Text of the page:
The most anticipated meteor shower of the year finally arrives: the Perseids. This shower of stars, also called "tears of San Lorenzo" (due to the proximity of the event with the festival of San Lorenzo that is celebrated on August 10), will be particularly interesting this summer, because although the usual forecasts expose about 100 meteors per hour, this year astronomers forecast an average of 500 meteors per hour. This surprising figure will make the Perseids the best meteor shower of 2016: the astronomical event of the summer.
The Perseid meteors, which come from Comet Swift Tuttle, which every 133 years completes a journey through the inner solar system leaving a trail of dust and sand, whose particles will collide with our atmosphere increasing its temperature up to 5,000 degrees in a fraction of Second, they will peak on the night of August 11-12, when the bright flashes of light that meteoroids become will cross the sky at speeds of between 56 and 72 km / s.
If we are lucky enough to collide with particles the size of a pea or larger, they will produce much brighter shooting stars, also known as fireballs. Fortunately, the Moon will not be an obstacle as it will be in a waxing phase.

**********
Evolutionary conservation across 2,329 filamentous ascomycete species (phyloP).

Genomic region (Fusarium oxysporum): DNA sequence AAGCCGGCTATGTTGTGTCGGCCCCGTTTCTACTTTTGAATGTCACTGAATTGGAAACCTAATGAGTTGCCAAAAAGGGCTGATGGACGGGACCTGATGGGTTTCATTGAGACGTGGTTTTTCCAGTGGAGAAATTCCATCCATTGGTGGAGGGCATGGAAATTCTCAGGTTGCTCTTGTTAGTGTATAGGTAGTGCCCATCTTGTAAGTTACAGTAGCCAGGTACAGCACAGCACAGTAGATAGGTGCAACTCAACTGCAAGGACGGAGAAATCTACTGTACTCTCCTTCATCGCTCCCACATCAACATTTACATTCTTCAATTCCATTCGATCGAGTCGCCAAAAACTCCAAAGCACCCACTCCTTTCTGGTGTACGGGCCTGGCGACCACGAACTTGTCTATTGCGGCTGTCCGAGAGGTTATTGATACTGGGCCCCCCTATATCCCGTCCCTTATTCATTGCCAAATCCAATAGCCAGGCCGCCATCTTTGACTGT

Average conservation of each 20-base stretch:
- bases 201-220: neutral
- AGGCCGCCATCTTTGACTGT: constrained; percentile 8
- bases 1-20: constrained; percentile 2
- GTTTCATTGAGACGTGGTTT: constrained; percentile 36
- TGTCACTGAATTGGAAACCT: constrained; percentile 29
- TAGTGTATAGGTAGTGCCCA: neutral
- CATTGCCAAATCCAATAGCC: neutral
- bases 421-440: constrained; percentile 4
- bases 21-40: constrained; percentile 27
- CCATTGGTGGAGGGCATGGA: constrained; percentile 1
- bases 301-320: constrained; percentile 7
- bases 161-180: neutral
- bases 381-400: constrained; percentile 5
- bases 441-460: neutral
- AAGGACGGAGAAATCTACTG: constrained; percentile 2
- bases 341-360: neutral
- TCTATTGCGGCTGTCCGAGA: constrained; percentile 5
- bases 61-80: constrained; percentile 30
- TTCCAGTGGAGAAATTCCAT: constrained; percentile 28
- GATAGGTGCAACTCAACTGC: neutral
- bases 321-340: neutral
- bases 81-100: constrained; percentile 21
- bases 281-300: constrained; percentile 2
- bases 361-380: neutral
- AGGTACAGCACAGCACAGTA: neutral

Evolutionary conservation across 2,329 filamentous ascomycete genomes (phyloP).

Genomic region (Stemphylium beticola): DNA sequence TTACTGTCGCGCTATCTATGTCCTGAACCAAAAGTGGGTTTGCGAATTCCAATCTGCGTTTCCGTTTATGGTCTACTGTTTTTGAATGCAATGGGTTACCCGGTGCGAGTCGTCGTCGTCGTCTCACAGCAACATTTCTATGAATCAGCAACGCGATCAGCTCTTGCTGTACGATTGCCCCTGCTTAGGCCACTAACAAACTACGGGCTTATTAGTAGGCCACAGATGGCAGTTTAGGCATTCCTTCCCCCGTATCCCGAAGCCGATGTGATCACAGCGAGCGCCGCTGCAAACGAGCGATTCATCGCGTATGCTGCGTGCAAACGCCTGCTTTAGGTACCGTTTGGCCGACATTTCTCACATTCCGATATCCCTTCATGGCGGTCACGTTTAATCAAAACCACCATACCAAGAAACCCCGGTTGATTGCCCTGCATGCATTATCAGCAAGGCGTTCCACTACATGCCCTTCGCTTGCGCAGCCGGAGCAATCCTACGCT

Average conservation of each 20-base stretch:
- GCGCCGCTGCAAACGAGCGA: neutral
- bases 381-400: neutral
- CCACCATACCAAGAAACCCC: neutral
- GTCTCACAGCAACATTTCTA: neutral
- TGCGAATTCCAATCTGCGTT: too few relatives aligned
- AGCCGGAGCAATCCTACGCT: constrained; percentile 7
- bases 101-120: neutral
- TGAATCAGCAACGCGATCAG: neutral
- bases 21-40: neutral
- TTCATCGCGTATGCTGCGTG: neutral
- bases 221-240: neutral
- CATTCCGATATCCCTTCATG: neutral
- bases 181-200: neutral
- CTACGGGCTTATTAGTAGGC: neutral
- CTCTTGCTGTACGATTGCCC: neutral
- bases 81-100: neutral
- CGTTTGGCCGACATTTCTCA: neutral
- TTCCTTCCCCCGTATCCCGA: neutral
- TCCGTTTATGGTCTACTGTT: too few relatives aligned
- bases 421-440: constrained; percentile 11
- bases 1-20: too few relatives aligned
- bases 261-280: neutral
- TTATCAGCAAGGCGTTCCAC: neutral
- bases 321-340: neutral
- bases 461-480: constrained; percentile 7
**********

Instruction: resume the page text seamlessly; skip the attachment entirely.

As usual in these astronomical events, it will not be necessary to equip yourself with any specialized instrument to observe the Perseid shower, but they can be viewed directly without intermediaries. Of course, as always, it is advisable to get as far away as possible from light pollution in cities and look for a quiet and dark place where the entire sky is visible.
In addition, scientists from the Institute of Astrophysics of Andalusia (Spain) will take advantage of this moment to launch a probe into the stratosphere to record for the first time, in color and high definition, this shower of stars from an enclave in which there is no atmospheric absorption, for This means that “observations very similar to those that can be made from space but at a much lower cost”, explains Alejandro Sánchez, IAA researcher.
The Perseids will be visible in the sky until Wednesday, August 24.